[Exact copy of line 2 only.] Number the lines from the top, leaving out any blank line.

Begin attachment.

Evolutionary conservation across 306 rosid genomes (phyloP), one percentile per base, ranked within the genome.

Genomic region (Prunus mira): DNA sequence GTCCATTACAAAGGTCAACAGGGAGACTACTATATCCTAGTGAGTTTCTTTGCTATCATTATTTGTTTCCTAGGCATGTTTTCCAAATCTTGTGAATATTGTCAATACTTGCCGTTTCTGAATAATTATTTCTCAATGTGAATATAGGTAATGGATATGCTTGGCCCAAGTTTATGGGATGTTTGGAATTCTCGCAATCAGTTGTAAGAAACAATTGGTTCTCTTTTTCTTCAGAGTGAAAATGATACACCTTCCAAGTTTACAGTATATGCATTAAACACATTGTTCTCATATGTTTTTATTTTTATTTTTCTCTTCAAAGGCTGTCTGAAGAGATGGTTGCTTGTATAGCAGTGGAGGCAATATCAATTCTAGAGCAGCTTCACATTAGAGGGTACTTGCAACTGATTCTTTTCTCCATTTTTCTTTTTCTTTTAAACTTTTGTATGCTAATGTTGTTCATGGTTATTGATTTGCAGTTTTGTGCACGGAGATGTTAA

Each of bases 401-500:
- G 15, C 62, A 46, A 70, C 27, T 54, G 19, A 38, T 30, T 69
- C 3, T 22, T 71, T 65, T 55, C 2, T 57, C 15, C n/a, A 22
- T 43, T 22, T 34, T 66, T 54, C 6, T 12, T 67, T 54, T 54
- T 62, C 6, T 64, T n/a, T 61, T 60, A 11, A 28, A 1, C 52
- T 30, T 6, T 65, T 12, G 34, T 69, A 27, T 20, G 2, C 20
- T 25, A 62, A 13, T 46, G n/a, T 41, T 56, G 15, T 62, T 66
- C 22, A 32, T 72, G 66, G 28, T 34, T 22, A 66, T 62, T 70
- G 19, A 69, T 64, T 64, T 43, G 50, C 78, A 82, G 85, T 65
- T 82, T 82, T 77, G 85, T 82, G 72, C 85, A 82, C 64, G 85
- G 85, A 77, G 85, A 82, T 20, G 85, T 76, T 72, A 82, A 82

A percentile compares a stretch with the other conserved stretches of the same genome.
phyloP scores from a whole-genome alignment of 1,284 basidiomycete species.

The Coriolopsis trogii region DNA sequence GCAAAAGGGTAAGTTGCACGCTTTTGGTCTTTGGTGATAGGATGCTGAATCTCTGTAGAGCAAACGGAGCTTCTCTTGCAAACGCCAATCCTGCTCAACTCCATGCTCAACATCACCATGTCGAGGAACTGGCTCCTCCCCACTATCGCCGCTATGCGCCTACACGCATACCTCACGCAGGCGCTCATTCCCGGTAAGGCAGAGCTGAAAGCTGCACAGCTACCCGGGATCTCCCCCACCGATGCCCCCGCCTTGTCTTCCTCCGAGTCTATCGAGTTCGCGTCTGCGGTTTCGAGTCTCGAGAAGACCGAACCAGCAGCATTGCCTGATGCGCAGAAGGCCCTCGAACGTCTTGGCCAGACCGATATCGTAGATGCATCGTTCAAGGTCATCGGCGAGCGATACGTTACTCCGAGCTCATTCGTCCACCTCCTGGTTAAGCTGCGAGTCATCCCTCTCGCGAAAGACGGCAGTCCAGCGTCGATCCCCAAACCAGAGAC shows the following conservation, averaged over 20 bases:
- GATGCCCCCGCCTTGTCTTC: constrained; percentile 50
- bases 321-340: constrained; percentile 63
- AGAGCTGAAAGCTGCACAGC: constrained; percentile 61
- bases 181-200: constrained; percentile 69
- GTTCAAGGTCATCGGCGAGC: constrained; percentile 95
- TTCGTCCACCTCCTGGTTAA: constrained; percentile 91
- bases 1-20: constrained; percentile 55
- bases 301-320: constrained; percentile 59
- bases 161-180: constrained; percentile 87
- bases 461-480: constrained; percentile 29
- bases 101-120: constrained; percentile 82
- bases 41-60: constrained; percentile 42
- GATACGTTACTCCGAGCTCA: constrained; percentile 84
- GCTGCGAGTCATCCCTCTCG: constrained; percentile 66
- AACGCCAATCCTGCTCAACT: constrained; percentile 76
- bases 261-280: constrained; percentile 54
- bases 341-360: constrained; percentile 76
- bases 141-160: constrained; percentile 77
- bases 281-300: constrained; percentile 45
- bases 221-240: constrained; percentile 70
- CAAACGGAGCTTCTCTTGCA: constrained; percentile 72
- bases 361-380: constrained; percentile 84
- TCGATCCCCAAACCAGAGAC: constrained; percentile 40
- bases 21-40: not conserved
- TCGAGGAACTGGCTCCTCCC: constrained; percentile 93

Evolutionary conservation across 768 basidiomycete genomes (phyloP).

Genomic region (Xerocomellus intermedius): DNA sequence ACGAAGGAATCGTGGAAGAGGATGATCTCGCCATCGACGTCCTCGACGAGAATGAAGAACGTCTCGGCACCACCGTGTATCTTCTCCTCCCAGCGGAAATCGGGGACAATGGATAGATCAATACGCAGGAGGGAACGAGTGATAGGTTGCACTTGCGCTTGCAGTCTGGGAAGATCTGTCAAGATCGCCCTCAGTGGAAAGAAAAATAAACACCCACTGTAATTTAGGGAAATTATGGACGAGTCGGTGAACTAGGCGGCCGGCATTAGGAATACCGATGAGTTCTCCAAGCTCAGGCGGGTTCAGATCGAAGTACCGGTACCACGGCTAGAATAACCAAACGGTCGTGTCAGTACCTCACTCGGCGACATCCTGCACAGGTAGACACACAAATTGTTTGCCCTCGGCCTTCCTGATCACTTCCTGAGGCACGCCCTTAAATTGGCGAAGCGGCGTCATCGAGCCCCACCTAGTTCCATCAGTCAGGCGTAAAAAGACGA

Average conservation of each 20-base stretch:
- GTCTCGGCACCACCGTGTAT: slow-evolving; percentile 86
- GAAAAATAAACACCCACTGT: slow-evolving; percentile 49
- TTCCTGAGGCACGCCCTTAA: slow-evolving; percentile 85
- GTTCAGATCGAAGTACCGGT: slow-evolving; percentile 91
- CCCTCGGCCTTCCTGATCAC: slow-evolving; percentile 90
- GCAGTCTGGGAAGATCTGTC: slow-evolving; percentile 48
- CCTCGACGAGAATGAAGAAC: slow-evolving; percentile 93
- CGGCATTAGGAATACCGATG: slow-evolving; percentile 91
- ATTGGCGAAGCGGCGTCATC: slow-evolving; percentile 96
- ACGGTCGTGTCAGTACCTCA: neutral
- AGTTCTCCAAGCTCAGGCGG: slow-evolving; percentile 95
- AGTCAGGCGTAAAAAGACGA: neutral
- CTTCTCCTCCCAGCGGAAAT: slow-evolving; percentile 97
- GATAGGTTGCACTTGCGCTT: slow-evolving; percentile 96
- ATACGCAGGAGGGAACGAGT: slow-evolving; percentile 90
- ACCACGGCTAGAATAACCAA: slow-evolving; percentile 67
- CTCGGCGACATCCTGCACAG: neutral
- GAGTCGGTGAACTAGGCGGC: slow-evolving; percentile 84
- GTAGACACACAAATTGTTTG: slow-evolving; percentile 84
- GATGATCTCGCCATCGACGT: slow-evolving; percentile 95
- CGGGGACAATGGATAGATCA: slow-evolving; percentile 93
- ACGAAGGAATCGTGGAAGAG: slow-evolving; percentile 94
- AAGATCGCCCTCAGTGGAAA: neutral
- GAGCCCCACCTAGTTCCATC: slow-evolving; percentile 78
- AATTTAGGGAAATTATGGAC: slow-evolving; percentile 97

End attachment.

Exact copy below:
Genomic region (Prunus mira): DNA sequence GTCCATTACAAAGGTCAACAGGGAGACTACTATATCCTAGTGAGTTTCTTTGCTATCATTATTTGTTTCCTAGGCATGTTTTCCAAATCTTGTGAATATTGTCAATACTTGCCGTTTCTGAATAATTATTTCTCAATGTGAATATAGGTAATGGATATGCTTGGCCCAAGTTTATGGGATGTTTGGAATTCTCGCAATCAGTTGTAAGAAACAATTGGTTCTCTTTTTCTTCAGAGTGAAAATGATACACCTTCCAAGTTTACAGTATATGCATTAAACACATTGTTCTCATATGTTTTTATTTTTATTTTTCTCTTCAAAGGCTGTCTGAAGAGATGGTTGCTTGTATAGCAGTGGAGGCAATATCAATTCTAGAGCAGCTTCACATTAGAGGGTACTTGCAACTGATTCTTTTCTCCATTTTTCTTTTTCTTTTAAACTTTTGTATGCTAATGTTGTTCATGGTTATTGATTTGCAGTTTTGTGCACGGAGATGTTAA